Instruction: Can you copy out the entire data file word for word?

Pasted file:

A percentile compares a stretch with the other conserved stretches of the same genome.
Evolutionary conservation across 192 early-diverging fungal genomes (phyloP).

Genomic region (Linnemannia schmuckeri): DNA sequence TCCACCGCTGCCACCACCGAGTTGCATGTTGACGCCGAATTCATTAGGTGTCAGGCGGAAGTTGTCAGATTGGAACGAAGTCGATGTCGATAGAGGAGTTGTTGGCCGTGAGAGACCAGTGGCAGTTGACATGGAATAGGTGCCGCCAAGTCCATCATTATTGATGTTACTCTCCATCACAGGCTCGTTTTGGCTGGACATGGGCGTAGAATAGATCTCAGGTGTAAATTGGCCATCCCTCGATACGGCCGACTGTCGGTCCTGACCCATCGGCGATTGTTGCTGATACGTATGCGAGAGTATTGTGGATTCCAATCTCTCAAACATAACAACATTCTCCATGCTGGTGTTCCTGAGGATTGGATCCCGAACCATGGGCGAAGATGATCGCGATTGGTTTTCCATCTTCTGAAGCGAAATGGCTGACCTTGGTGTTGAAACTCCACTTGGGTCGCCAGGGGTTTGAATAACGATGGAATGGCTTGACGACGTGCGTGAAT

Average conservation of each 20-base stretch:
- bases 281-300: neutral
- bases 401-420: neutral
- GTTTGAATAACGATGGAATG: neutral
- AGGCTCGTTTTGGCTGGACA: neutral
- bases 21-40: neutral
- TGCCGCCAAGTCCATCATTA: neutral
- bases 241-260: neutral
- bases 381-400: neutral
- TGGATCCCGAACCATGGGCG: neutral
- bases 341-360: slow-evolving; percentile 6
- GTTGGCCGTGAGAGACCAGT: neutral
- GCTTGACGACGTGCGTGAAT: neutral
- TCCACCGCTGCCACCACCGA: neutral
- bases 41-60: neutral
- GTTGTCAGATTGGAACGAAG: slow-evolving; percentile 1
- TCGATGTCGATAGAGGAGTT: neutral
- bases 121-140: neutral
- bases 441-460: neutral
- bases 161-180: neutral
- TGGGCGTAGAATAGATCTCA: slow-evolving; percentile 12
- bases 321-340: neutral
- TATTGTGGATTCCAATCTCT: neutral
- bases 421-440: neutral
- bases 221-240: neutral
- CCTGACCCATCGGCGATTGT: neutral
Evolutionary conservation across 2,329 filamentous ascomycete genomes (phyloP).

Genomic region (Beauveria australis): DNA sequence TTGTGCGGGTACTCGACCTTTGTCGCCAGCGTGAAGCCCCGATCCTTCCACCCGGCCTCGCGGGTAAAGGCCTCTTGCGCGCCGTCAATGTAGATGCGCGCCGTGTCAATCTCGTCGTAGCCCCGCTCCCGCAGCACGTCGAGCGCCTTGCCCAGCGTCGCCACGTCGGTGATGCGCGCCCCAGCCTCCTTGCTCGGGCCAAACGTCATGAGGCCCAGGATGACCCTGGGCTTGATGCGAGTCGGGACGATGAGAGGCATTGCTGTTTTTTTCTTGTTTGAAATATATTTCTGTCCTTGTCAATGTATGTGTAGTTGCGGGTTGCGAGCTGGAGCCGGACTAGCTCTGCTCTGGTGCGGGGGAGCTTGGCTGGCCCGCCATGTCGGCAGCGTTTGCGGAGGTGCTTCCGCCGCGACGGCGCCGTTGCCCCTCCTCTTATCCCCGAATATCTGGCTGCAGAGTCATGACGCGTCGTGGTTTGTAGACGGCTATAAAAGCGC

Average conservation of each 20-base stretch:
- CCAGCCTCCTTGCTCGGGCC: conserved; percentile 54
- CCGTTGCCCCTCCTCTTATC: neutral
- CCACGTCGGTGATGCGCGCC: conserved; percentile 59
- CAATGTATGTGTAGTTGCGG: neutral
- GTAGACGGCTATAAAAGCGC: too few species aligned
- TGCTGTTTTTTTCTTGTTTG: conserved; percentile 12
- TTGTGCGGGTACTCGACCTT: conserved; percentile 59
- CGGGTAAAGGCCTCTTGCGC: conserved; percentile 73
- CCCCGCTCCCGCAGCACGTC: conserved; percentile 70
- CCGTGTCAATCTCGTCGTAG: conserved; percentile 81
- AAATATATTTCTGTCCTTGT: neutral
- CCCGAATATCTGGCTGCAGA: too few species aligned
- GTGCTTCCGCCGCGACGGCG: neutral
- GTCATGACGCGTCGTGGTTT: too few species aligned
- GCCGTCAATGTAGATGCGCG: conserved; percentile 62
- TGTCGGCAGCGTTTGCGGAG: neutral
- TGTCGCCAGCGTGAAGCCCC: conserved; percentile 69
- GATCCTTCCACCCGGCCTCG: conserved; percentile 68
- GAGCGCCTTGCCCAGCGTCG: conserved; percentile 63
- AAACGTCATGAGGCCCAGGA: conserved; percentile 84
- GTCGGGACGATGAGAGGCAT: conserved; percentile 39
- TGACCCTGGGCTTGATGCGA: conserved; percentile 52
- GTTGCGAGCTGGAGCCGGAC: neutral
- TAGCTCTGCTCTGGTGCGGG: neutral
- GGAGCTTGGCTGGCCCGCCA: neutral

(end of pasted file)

A percentile compares a stretch with the other conserved stretches of the same genome.
Evolutionary conservation across 192 early-diverging fungal genomes (phyloP).

Genomic region (Linnemannia schmuckeri): DNA sequence TCCACCGCTGCCACCACCGAGTTGCATGTTGACGCCGAATTCATTAGGTGTCAGGCGGAAGTTGTCAGATTGGAACGAAGTCGATGTCGATAGAGGAGTTGTTGGCCGTGAGAGACCAGTGGCAGTTGACATGGAATAGGTGCCGCCAAGTCCATCATTATTGATGTTACTCTCCATCACAGGCTCGTTTTGGCTGGACATGGGCGTAGAATAGATCTCAGGTGTAAATTGGCCATCCCTCGATACGGCCGACTGTCGGTCCTGACCCATCGGCGATTGTTGCTGATACGTATGCGAGAGTATTGTGGATTCCAATCTCTCAAACATAACAACATTCTCCATGCTGGTGTTCCTGAGGATTGGATCCCGAACCATGGGCGAAGATGATCGCGATTGGTTTTCCATCTTCTGAAGCGAAATGGCTGACCTTGGTGTTGAAACTCCACTTGGGTCGCCAGGGGTTTGAATAACGATGGAATGGCTTGACGACGTGCGTGAAT

Average conservation of each 20-base stretch:
- bases 281-300: neutral
- bases 401-420: neutral
- GTTTGAATAACGATGGAATG: neutral
- AGGCTCGTTTTGGCTGGACA: neutral
- bases 21-40: neutral
- TGCCGCCAAGTCCATCATTA: neutral
- bases 241-260: neutral
- bases 381-400: neutral
- TGGATCCCGAACCATGGGCG: neutral
- bases 341-360: slow-evolving; percentile 6
- GTTGGCCGTGAGAGACCAGT: neutral
- GCTTGACGACGTGCGTGAAT: neutral
- TCCACCGCTGCCACCACCGA: neutral
- bases 41-60: neutral
- GTTGTCAGATTGGAACGAAG: slow-evolving; percentile 1
- TCGATGTCGATAGAGGAGTT: neutral
- bases 121-140: neutral
- bases 441-460: neutral
- bases 161-180: neutral
- TGGGCGTAGAATAGATCTCA: slow-evolving; percentile 12
- bases 321-340: neutral
- TATTGTGGATTCCAATCTCT: neutral
- bases 421-440: neutral
- bases 221-240: neutral
- CCTGACCCATCGGCGATTGT: neutral
Evolutionary conservation across 2,329 filamentous ascomycete genomes (phyloP).

Genomic region (Beauveria australis): DNA sequence TTGTGCGGGTACTCGACCTTTGTCGCCAGCGTGAAGCCCCGATCCTTCCACCCGGCCTCGCGGGTAAAGGCCTCTTGCGCGCCGTCAATGTAGATGCGCGCCGTGTCAATCTCGTCGTAGCCCCGCTCCCGCAGCACGTCGAGCGCCTTGCCCAGCGTCGCCACGTCGGTGATGCGCGCCCCAGCCTCCTTGCTCGGGCCAAACGTCATGAGGCCCAGGATGACCCTGGGCTTGATGCGAGTCGGGACGATGAGAGGCATTGCTGTTTTTTTCTTGTTTGAAATATATTTCTGTCCTTGTCAATGTATGTGTAGTTGCGGGTTGCGAGCTGGAGCCGGACTAGCTCTGCTCTGGTGCGGGGGAGCTTGGCTGGCCCGCCATGTCGGCAGCGTTTGCGGAGGTGCTTCCGCCGCGACGGCGCCGTTGCCCCTCCTCTTATCCCCGAATATCTGGCTGCAGAGTCATGACGCGTCGTGGTTTGTAGACGGCTATAAAAGCGC

Average conservation of each 20-base stretch:
- CCAGCCTCCTTGCTCGGGCC: conserved; percentile 54
- CCGTTGCCCCTCCTCTTATC: neutral
- CCACGTCGGTGATGCGCGCC: conserved; percentile 59
- CAATGTATGTGTAGTTGCGG: neutral
- GTAGACGGCTATAAAAGCGC: too few species aligned
- TGCTGTTTTTTTCTTGTTTG: conserved; percentile 12
- TTGTGCGGGTACTCGACCTT: conserved; percentile 59
- CGGGTAAAGGCCTCTTGCGC: conserved; percentile 73
- CCCCGCTCCCGCAGCACGTC: conserved; percentile 70
- CCGTGTCAATCTCGTCGTAG: conserved; percentile 81
- AAATATATTTCTGTCCTTGT: neutral
- CCCGAATATCTGGCTGCAGA: too few species aligned
- GTGCTTCCGCCGCGACGGCG: neutral
- GTCATGACGCGTCGTGGTTT: too few species aligned
- GCCGTCAATGTAGATGCGCG: conserved; percentile 62
- TGTCGGCAGCGTTTGCGGAG: neutral
- TGTCGCCAGCGTGAAGCCCC: conserved; percentile 69
- GATCCTTCCACCCGGCCTCG: conserved; percentile 68
- GAGCGCCTTGCCCAGCGTCG: conserved; percentile 63
- AAACGTCATGAGGCCCAGGA: conserved; percentile 84
- GTCGGGACGATGAGAGGCAT: conserved; percentile 39
- TGACCCTGGGCTTGATGCGA: conserved; percentile 52
- GTTGCGAGCTGGAGCCGGAC: neutral
- TAGCTCTGCTCTGGTGCGGG: neutral
- GGAGCTTGGCTGGCCCGCCA: neutral